Dr. Claude Roy, a pioneer of pediatric gastroenterology and nutrition, and a former member of AllerGen NCE’s Board of Directors, has been inducted into The Canadian Medical Hall of Fame. Known as an outstanding researcher, clinician, teacher and mentor, Dr. Roy is a Professor Emeritus at the Université de Montréal and a gastroenterologist at CHU Sainte-Justine, the largest mother and child centre in Canada. His visionary research on infant nutrition, chronic liver disease in children, and gastrointestinal and hepatobilliary manifestations of Cystic Fybrosis, has helped children overcome severe illnesses and advanced the study of pediatric gastroenterology to a vibrant and valued medical subspecialty. Established in 1994, The Canadian Medical Hall of Fame—the only one of its kind in the world—is dedicated to celebrating medical heroes. On May 2, 2013, Dr. Roy was one of six of Canada's distinguished medical leaders inducted into the Hall of Fame in a ceremony in Halifax, N.S. Read about Dr. Roy and the other 2013 inductees at http://www.cdnmedhall.org/six-medical-heroes-have-been-inducted-hall-fame.
Dr. Claude Roy (centre) inducted into the Canadian Medical Hall of Fame
AllerGen HQP meet in Montréal
Dr. Phil Gold speaks to AllerGen trainees AllerGen students and new professionals from across Canada attended the AllerGen Trainee Symposium, May 2-4, 2013 in Montréal, QC. This annual event is part of AllerGen’s strategic goal to create value-added opportunities for the training, education and professional development of Highly Qualified Personnel (HQP) working in the field of allergy, asthma and anaphylaxis research. The symposium allows for skill and knowledge acquisition to enhance career development and complement academic and scientific training while fostering networking and collaboration among trainees and young professionals. In addition to dynamic workshops on presentation skills, the job search, reference letters and knowledge translation, the symposium facilitated face-to-face interactions with Montréal’s leading researchers and clinician-scientists. A highlight of the three-day symposium was an address by McGill University Professor and Canadian Medical Hall of Fame inductee, Dr. Phil Gold.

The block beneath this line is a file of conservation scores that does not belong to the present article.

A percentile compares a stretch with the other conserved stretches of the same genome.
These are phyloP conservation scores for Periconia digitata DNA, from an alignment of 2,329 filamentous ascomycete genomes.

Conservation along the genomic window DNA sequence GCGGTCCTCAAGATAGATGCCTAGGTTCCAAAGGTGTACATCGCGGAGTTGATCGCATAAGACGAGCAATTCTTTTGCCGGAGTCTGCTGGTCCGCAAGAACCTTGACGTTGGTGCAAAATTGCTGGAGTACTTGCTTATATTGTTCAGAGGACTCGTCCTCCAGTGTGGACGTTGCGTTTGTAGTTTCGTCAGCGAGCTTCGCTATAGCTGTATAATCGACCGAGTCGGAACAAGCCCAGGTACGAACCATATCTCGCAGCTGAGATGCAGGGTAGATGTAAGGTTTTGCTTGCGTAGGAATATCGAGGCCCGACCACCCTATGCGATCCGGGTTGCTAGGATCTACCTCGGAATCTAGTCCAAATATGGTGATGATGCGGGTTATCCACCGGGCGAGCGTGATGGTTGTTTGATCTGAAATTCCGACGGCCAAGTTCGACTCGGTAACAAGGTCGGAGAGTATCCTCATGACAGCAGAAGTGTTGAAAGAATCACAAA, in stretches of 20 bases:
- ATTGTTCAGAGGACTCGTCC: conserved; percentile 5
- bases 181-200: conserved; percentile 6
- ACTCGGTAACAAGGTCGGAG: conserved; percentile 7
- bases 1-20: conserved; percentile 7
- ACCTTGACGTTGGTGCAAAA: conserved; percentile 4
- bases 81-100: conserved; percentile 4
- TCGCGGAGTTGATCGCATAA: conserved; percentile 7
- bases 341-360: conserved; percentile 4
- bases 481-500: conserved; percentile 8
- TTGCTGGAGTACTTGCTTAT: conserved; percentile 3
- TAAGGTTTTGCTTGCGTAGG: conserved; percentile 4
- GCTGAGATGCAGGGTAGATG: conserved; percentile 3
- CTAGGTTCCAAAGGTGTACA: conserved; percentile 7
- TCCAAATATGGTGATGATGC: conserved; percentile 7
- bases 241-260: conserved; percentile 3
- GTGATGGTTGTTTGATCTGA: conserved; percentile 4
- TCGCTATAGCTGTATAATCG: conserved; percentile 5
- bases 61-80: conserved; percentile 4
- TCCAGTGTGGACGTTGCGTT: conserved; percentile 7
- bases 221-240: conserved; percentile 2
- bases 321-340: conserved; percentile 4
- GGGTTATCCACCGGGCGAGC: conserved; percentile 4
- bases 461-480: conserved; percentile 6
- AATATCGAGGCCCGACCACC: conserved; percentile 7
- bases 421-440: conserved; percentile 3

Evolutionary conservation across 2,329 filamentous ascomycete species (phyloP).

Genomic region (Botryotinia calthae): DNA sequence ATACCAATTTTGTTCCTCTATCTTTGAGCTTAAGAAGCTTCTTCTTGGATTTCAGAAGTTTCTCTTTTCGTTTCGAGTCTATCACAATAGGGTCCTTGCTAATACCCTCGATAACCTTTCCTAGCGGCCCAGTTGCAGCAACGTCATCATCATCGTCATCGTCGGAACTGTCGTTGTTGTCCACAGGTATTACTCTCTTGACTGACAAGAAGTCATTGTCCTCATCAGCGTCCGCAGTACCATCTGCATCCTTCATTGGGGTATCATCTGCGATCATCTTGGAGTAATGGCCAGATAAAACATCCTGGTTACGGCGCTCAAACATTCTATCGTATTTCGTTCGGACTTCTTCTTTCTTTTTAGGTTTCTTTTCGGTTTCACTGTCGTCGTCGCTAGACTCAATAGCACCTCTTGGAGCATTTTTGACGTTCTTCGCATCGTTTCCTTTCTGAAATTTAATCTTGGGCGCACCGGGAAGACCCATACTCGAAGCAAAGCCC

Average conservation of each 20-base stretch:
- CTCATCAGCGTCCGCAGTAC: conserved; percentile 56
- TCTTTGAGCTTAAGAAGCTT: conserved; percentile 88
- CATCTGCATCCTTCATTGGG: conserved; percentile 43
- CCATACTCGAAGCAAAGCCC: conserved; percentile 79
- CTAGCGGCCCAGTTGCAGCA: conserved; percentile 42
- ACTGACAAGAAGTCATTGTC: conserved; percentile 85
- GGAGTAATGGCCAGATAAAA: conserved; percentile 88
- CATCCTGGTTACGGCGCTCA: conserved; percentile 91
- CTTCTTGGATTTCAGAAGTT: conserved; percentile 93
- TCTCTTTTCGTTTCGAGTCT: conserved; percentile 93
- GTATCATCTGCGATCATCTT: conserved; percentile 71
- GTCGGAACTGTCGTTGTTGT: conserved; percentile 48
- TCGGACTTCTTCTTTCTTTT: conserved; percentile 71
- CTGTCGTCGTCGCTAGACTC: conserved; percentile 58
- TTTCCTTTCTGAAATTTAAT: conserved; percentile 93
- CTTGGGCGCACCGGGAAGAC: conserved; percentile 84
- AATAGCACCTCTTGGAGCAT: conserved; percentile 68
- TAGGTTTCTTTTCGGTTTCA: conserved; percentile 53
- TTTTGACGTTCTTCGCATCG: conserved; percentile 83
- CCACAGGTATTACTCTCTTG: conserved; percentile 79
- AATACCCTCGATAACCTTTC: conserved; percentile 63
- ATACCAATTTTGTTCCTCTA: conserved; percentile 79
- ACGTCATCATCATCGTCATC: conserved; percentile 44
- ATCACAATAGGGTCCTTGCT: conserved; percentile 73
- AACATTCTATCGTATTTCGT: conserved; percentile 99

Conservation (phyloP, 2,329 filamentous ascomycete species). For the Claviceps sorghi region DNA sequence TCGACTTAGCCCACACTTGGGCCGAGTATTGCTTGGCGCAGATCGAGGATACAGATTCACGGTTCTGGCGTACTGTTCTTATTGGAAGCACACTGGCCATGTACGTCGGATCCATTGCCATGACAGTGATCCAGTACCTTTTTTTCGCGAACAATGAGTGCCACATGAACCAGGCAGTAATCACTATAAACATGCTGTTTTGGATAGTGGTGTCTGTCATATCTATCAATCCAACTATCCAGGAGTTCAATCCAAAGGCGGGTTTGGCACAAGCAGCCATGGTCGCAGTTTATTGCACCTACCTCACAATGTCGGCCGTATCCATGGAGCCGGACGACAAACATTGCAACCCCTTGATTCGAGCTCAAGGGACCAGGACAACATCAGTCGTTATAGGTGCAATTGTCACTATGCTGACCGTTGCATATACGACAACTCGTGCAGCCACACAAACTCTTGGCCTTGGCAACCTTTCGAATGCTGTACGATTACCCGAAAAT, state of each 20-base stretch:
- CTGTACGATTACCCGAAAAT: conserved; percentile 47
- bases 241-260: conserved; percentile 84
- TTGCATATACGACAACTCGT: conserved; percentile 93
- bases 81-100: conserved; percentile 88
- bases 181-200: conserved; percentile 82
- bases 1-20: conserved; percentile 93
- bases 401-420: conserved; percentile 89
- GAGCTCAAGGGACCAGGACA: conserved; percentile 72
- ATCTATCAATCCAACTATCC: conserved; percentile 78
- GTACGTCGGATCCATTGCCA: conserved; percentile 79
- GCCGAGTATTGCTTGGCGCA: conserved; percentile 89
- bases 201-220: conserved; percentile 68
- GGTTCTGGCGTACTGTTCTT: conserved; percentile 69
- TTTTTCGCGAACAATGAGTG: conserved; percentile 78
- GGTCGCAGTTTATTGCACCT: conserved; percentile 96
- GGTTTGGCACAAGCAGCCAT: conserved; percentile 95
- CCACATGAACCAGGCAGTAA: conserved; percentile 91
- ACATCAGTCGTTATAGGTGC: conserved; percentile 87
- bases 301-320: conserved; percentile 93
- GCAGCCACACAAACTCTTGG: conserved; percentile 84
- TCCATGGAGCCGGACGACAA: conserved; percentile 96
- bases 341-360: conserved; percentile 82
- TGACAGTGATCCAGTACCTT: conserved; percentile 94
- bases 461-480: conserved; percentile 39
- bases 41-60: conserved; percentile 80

Dr. Phil Gold speaks to AllerGen trainees
AllerGen students and new professionals from across Canada attended the AllerGen Trainee Symposium, May 2-4, 2013 in Montréal, QC. This annual event is part of AllerGen’s strategic goal to create value-added opportunities for the training, education and professional development of Highly Qualified Personnel (HQP) working in the field of allergy, asthma and anaphylaxis research. The symposium allows for skill and knowledge acquisition to enhance career development and complement academic and scientific training while fostering networking and collaboration among trainees and young professionals. In addition to dynamic workshops on presentation skills, the job search, reference letters and knowledge translation, the symposium facilitated face-to-face interactions with Montréal’s leading researchers and clinician-scientists. A highlight of the three-day symposium was an address by McGill University Professor and Canadian Medical Hall of Fame inductee, Dr. Phil Gold.
AllerGen HQP from the University of Calgary
Taking ‘control’ on World Asthma Day
Did you know? World Asthma Day 2013 will be held on May 7, 2013. The theme of this year’s event, “You Can Control Your Asthma,” focuses on improving control of the disease and reducing hospitalizations for asthma worldwide. World Asthma Day is an annual awareness-raising event organized and sponsored by the Global Initiative for Asthma (GINA). For more information about achieving asthma control and World Asthma Day, please visit http://www.ginasthma.org/World-Asthma-Day
Did you know?
World Asthma Day 2013 will be held on May 7, 2013. The theme of this year’s event, “You Can Control Your Asthma,” focuses on improving control of the disease and reducing hospitalizations for asthma worldwide. World Asthma Day is an annual awareness-raising event organized and sponsored by the Global Initiative for Asthma (GINA).
For more information about achieving asthma control and World Asthma Day, please visit http://www.ginasthma.org/World-Asthma-Day
UBC and McGill professors shed light on food and environmental allergies during dynamic Café Scientifiques.
Allergy experts from two Canadian universities gave free public lectures, known as ‘Café Scientifiques,’ on April 29, 2013, in recognition of World Immunology Day.